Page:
UPDATED: Revenues at Time Warner fell 5% during the media conglomerate’s second quarter, pushed down by a weaker film slate and lower television licensing revenues at Warner Bros.
There was good news, however. Profits at the media and entertainment company behind HBO and Turner climbed to $1.29 a share, up from $1.25 a share in the same quarter in 2015. That beat Wall Street projections. Revenues topped out at $6.95 billion, just missing expectations. Analysts had anticipated earnings of $1.16 a share on revenue of $7.05 billion. Net income for the quarter fell 1.9% to $952 million compared with $971 million in the year-ago period.
The company raised its full-year financial forecast, predicting earnings per share of between $5.35 and $5.45, a 5 cent increase from earlier guidance.
In addition, the company announced that it had acquired a 10% stake in Hulu, joining Disney, Comcast, and Fox in backing the streaming service. It also said that Turner’s full suite of networks would add their programming to Hulu’s platform beginning next year. The announcement appears to have lifted shares. Time Warner’s stock is up 1.74% to $77.10 per share in pre-market trading.
Referencing the Hulu investment, Time Warner CEO Jeff Bewkes said, “These are just the latest examples of our commitment to supporting innovative digital services that allow consumers to access high-quality content however they want it across a variety of platforms.”
On an earnings call with analysts, Bewkes argued that Hulu would complement other efforts by the company to reach customers directly, including HBO’s streaming service, HBO Now.
“We think our networks our brands and our shows…should be available in as many places as we can,” he said, adding that customers “want more choices of bundles and price points.”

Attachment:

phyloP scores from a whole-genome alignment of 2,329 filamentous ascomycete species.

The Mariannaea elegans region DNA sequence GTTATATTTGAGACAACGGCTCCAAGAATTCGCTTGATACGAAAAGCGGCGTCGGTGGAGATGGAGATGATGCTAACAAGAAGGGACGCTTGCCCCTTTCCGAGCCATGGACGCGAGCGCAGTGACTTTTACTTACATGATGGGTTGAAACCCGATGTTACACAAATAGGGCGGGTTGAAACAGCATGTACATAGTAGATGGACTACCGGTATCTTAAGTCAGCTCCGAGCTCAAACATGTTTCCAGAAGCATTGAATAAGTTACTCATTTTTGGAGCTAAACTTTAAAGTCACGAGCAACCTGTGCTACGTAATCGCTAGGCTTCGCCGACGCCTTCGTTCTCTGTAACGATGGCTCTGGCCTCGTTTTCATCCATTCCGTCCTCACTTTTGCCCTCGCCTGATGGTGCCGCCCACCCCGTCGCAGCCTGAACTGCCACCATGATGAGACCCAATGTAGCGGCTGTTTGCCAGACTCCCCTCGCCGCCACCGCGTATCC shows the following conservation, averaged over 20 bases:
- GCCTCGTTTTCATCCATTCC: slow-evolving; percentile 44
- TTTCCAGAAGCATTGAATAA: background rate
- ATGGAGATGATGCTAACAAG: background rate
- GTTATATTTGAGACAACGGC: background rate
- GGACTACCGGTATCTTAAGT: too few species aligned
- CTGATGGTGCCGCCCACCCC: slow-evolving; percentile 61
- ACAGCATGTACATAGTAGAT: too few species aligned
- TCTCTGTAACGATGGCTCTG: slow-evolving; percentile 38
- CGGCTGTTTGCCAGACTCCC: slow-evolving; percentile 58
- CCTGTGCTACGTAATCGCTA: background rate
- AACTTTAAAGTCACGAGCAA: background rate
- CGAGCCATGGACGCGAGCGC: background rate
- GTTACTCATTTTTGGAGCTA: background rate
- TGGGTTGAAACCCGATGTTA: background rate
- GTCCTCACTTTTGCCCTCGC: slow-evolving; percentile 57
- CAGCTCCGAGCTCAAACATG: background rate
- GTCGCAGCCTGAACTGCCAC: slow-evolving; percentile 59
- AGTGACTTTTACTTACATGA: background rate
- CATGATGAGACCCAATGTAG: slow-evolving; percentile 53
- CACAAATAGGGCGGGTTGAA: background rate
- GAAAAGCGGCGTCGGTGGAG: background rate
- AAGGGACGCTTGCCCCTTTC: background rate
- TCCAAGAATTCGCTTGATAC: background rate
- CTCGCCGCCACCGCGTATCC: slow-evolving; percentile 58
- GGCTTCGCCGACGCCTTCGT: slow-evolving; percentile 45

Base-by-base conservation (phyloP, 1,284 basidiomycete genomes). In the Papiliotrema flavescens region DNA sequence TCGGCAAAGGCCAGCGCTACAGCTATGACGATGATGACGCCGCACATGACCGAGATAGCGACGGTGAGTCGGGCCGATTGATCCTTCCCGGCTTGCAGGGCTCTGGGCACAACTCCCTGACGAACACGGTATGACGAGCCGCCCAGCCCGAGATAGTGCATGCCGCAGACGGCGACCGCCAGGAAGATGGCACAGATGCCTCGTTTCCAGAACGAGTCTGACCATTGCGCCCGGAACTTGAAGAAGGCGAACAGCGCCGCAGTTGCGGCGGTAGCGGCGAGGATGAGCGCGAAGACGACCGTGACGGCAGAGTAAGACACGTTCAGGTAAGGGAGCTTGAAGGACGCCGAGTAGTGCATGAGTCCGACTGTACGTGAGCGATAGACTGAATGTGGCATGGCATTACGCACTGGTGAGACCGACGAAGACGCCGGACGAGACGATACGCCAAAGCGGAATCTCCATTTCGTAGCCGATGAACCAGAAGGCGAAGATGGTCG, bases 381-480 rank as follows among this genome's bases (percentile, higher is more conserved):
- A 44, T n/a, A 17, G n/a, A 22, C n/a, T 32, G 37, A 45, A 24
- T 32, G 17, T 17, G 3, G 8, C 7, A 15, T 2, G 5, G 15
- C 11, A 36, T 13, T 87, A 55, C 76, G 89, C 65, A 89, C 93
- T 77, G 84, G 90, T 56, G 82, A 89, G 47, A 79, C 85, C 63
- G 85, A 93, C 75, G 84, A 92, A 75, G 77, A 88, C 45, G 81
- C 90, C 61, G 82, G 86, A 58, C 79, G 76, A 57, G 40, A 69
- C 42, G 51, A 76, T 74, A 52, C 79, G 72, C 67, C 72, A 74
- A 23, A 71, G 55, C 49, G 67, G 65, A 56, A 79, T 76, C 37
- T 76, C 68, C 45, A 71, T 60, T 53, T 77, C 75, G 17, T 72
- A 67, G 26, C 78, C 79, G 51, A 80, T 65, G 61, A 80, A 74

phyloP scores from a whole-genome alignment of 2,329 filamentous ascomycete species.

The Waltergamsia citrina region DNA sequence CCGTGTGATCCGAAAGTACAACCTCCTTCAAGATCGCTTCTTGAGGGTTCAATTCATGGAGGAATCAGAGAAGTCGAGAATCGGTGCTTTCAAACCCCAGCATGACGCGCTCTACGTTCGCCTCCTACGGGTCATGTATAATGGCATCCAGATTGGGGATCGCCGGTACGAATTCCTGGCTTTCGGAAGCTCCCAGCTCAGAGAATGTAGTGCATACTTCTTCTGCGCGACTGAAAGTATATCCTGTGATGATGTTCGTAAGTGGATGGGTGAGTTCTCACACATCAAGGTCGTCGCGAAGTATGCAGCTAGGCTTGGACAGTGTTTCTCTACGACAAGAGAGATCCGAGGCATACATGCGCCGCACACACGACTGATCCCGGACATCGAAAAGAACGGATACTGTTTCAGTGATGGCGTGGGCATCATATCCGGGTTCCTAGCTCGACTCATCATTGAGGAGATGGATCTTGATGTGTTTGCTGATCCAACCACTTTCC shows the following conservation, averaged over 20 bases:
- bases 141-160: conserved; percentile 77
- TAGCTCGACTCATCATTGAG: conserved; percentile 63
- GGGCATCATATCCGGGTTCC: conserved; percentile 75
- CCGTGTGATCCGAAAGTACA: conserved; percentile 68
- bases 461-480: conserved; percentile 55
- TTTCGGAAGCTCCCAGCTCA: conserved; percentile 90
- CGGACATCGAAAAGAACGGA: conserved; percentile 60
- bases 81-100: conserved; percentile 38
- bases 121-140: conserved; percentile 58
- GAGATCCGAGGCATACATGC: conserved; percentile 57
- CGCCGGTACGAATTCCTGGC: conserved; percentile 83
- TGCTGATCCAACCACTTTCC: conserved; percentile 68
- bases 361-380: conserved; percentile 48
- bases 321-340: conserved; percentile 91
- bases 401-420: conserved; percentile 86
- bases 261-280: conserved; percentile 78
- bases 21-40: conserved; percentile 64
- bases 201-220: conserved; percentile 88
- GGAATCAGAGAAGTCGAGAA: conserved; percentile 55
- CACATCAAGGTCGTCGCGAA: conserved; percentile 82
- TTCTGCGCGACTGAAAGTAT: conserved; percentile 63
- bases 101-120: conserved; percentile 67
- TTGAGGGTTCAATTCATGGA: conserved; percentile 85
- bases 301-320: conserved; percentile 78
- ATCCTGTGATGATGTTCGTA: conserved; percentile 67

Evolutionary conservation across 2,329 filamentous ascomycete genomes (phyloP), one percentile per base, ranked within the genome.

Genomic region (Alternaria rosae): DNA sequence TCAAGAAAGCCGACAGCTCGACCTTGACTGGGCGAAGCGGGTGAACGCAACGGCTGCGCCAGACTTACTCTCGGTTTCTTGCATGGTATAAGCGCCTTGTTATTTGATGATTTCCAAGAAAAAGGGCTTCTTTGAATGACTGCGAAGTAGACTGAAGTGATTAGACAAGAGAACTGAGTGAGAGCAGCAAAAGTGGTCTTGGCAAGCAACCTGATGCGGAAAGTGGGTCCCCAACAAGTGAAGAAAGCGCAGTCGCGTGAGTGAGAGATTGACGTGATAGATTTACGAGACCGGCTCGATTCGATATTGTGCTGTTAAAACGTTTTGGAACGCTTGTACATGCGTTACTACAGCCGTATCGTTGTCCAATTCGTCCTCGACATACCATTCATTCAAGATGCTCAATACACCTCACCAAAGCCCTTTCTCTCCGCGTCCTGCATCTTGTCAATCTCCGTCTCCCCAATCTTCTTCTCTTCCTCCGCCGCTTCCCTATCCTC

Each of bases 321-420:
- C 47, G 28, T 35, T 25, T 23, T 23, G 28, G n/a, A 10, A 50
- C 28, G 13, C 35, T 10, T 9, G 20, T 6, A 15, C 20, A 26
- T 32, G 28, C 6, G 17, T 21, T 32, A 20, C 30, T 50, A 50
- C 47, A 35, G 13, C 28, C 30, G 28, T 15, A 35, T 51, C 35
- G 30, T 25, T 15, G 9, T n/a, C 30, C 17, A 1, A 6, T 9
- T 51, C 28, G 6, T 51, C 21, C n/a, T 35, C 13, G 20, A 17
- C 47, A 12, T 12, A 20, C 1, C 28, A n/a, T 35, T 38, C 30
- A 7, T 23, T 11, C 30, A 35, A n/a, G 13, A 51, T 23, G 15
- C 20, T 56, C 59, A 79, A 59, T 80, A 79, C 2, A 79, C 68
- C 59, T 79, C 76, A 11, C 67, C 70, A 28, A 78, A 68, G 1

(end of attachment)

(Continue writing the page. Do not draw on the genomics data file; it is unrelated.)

Time Warner will not be involved in Hulu’s corporate governance and will not have a board seat, Bewkes said. The company paid $583 million for its stake.
Warner Bros. struggled to match the home entertainment and video game revenue windfall it enjoyed in the year-ago quarter, a period that saw the debut of “American Sniper” and the launch of games such as “Batman: Arkham Knight.” Warner Bros. has struggled in recent years as many of its top franchises, such as Harry Potter and the Dark Knight, have ended. It is trying to replenish the well with new DC Comics movies such as this weekend’s “Suicide Squad” and the Harry Potter spin-off “Fantastic Beasts and Where to Find Them.”
“The big franchises mean more than ever… We thought the slate needed to be anchored by the big franchises,” Warner Bros. CEO Kevin Tsujihara told analysts. He noted that there is a severe case of income inequality in the movie business, with the top six highest grossing films this year accounting for 35% of box office revenues. He seemed to dismiss suggestions that Warner Bros. would need to buy another studio to bolster its film offerings, stressing its control of DC Comics and other brands.
“We’re one of the couple of studios that have the big intellectual properties,” he said.
Turner and HBO helped bolster earnings. HBO’s revenues also climbed during the period, increasing 2% to $1.5 billion. The premium cable channel attributed the gains to a rise in subscribers, likely spurred by the return of hit shows such as “Game of Thrones.” Turner saw revenues increase 6% to $3 billion on stronger ad sales and increased subscriptions. The gains were related to the broadcast of the NCAA Men’s Basketball National Championship, as well as higher ratings at CNN due to interest in the U.S. presidential election.
Despite a long-standing relationship with “The Big Bang Theory” creator Chuck Lorre, Warner Bros. recently sold his most recent comedy, “Disjointed,” to Netflix instead of one of the Turner networks. Tsujihara said the shows setting in a marijuana dispensary didn’t lend itself to ad-supported television.